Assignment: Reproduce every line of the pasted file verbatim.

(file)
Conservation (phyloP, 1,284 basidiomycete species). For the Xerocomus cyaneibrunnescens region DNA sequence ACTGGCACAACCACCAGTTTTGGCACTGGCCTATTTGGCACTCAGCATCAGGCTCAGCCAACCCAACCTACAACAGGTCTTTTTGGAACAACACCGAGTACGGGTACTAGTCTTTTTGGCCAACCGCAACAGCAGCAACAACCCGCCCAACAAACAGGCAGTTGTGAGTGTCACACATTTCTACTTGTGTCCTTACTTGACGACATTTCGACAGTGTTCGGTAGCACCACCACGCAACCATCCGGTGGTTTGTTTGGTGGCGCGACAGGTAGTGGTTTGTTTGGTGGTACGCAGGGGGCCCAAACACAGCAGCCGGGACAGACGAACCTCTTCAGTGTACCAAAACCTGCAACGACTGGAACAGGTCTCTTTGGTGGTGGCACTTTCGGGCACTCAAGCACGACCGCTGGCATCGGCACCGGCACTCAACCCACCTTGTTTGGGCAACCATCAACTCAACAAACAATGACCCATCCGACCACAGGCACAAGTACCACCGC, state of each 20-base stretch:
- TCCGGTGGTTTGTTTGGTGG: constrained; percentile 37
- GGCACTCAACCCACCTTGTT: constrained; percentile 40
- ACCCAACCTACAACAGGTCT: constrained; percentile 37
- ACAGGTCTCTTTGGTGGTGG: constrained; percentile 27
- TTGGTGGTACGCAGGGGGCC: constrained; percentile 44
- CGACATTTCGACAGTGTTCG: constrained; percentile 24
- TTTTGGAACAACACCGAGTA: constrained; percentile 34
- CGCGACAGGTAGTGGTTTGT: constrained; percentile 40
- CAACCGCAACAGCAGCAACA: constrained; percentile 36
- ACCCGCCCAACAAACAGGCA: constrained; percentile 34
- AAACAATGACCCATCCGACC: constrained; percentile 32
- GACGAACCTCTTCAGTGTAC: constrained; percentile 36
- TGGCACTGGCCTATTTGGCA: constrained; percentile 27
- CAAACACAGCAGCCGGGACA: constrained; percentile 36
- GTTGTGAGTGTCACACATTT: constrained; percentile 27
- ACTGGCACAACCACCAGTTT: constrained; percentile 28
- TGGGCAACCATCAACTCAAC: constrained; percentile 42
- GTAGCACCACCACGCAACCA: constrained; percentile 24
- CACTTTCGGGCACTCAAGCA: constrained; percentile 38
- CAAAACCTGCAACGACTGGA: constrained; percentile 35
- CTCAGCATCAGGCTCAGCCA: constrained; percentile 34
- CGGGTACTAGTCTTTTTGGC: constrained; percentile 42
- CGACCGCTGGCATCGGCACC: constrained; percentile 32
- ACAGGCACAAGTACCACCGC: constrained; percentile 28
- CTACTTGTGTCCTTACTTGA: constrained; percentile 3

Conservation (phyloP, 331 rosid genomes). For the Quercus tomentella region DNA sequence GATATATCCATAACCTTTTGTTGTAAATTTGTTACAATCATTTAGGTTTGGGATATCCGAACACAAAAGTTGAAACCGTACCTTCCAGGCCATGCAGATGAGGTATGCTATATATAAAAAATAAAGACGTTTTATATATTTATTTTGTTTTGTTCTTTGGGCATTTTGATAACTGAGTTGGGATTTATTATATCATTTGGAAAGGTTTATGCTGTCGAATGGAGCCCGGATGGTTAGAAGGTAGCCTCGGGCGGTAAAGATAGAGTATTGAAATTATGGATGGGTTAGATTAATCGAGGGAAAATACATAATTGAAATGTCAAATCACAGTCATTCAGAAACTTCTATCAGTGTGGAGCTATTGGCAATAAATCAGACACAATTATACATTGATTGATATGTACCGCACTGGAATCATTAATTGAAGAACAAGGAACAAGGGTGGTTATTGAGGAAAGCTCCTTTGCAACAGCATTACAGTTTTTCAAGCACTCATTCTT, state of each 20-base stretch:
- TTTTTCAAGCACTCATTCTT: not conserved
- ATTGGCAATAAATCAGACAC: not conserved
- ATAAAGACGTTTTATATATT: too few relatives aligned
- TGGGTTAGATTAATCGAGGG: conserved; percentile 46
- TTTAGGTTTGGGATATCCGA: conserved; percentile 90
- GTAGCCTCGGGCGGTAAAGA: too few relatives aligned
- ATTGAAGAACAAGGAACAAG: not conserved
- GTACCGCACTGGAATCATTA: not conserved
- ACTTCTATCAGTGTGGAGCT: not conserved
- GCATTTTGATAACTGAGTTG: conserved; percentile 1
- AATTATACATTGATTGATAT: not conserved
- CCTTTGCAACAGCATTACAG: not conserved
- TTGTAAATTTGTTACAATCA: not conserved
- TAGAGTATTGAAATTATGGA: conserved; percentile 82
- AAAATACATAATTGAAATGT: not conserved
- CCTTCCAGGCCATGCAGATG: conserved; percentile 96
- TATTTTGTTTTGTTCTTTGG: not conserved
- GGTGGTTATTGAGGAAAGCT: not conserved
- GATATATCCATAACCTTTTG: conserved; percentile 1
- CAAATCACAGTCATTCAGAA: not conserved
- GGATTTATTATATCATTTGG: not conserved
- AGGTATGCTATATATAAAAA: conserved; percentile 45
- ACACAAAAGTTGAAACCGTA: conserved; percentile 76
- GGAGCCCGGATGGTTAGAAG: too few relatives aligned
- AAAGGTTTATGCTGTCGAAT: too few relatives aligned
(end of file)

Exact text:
Conservation (phyloP, 1,284 basidiomycete species). For the Xerocomus cyaneibrunnescens region DNA sequence ACTGGCACAACCACCAGTTTTGGCACTGGCCTATTTGGCACTCAGCATCAGGCTCAGCCAACCCAACCTACAACAGGTCTTTTTGGAACAACACCGAGTACGGGTACTAGTCTTTTTGGCCAACCGCAACAGCAGCAACAACCCGCCCAACAAACAGGCAGTTGTGAGTGTCACACATTTCTACTTGTGTCCTTACTTGACGACATTTCGACAGTGTTCGGTAGCACCACCACGCAACCATCCGGTGGTTTGTTTGGTGGCGCGACAGGTAGTGGTTTGTTTGGTGGTACGCAGGGGGCCCAAACACAGCAGCCGGGACAGACGAACCTCTTCAGTGTACCAAAACCTGCAACGACTGGAACAGGTCTCTTTGGTGGTGGCACTTTCGGGCACTCAAGCACGACCGCTGGCATCGGCACCGGCACTCAACCCACCTTGTTTGGGCAACCATCAACTCAACAAACAATGACCCATCCGACCACAGGCACAAGTACCACCGC, state of each 20-base stretch:
- TCCGGTGGTTTGTTTGGTGG: constrained; percentile 37
- GGCACTCAACCCACCTTGTT: constrained; percentile 40
- ACCCAACCTACAACAGGTCT: constrained; percentile 37
- ACAGGTCTCTTTGGTGGTGG: constrained; percentile 27
- TTGGTGGTACGCAGGGGGCC: constrained; percentile 44
- CGACATTTCGACAGTGTTCG: constrained; percentile 24
- TTTTGGAACAACACCGAGTA: constrained; percentile 34
- CGCGACAGGTAGTGGTTTGT: constrained; percentile 40
- CAACCGCAACAGCAGCAACA: constrained; percentile 36
- ACCCGCCCAACAAACAGGCA: constrained; percentile 34
- AAACAATGACCCATCCGACC: constrained; percentile 32
- GACGAACCTCTTCAGTGTAC: constrained; percentile 36
- TGGCACTGGCCTATTTGGCA: constrained; percentile 27
- CAAACACAGCAGCCGGGACA: constrained; percentile 36
- GTTGTGAGTGTCACACATTT: constrained; percentile 27
- ACTGGCACAACCACCAGTTT: constrained; percentile 28
- TGGGCAACCATCAACTCAAC: constrained; percentile 42
- GTAGCACCACCACGCAACCA: constrained; percentile 24
- CACTTTCGGGCACTCAAGCA: constrained; percentile 38
- CAAAACCTGCAACGACTGGA: constrained; percentile 35
- CTCAGCATCAGGCTCAGCCA: constrained; percentile 34
- CGGGTACTAGTCTTTTTGGC: constrained; percentile 42
- CGACCGCTGGCATCGGCACC: constrained; percentile 32
- ACAGGCACAAGTACCACCGC: constrained; percentile 28
- CTACTTGTGTCCTTACTTGA: constrained; percentile 3

Conservation (phyloP, 331 rosid genomes). For the Quercus tomentella region DNA sequence GATATATCCATAACCTTTTGTTGTAAATTTGTTACAATCATTTAGGTTTGGGATATCCGAACACAAAAGTTGAAACCGTACCTTCCAGGCCATGCAGATGAGGTATGCTATATATAAAAAATAAAGACGTTTTATATATTTATTTTGTTTTGTTCTTTGGGCATTTTGATAACTGAGTTGGGATTTATTATATCATTTGGAAAGGTTTATGCTGTCGAATGGAGCCCGGATGGTTAGAAGGTAGCCTCGGGCGGTAAAGATAGAGTATTGAAATTATGGATGGGTTAGATTAATCGAGGGAAAATACATAATTGAAATGTCAAATCACAGTCATTCAGAAACTTCTATCAGTGTGGAGCTATTGGCAATAAATCAGACACAATTATACATTGATTGATATGTACCGCACTGGAATCATTAATTGAAGAACAAGGAACAAGGGTGGTTATTGAGGAAAGCTCCTTTGCAACAGCATTACAGTTTTTCAAGCACTCATTCTT, state of each 20-base stretch:
- TTTTTCAAGCACTCATTCTT: not conserved
- ATTGGCAATAAATCAGACAC: not conserved
- ATAAAGACGTTTTATATATT: too few relatives aligned
- TGGGTTAGATTAATCGAGGG: conserved; percentile 46
- TTTAGGTTTGGGATATCCGA: conserved; percentile 90
- GTAGCCTCGGGCGGTAAAGA: too few relatives aligned
- ATTGAAGAACAAGGAACAAG: not conserved
- GTACCGCACTGGAATCATTA: not conserved
- ACTTCTATCAGTGTGGAGCT: not conserved
- GCATTTTGATAACTGAGTTG: conserved; percentile 1
- AATTATACATTGATTGATAT: not conserved
- CCTTTGCAACAGCATTACAG: not conserved
- TTGTAAATTTGTTACAATCA: not conserved
- TAGAGTATTGAAATTATGGA: conserved; percentile 82
- AAAATACATAATTGAAATGT: not conserved
- CCTTCCAGGCCATGCAGATG: conserved; percentile 96
- TATTTTGTTTTGTTCTTTGG: not conserved
- GGTGGTTATTGAGGAAAGCT: not conserved
- GATATATCCATAACCTTTTG: conserved; percentile 1
- CAAATCACAGTCATTCAGAA: not conserved
- GGATTTATTATATCATTTGG: not conserved
- AGGTATGCTATATATAAAAA: conserved; percentile 45
- ACACAAAAGTTGAAACCGTA: conserved; percentile 76
- GGAGCCCGGATGGTTAGAAG: too few relatives aligned
- AAAGGTTTATGCTGTCGAAT: too few relatives aligned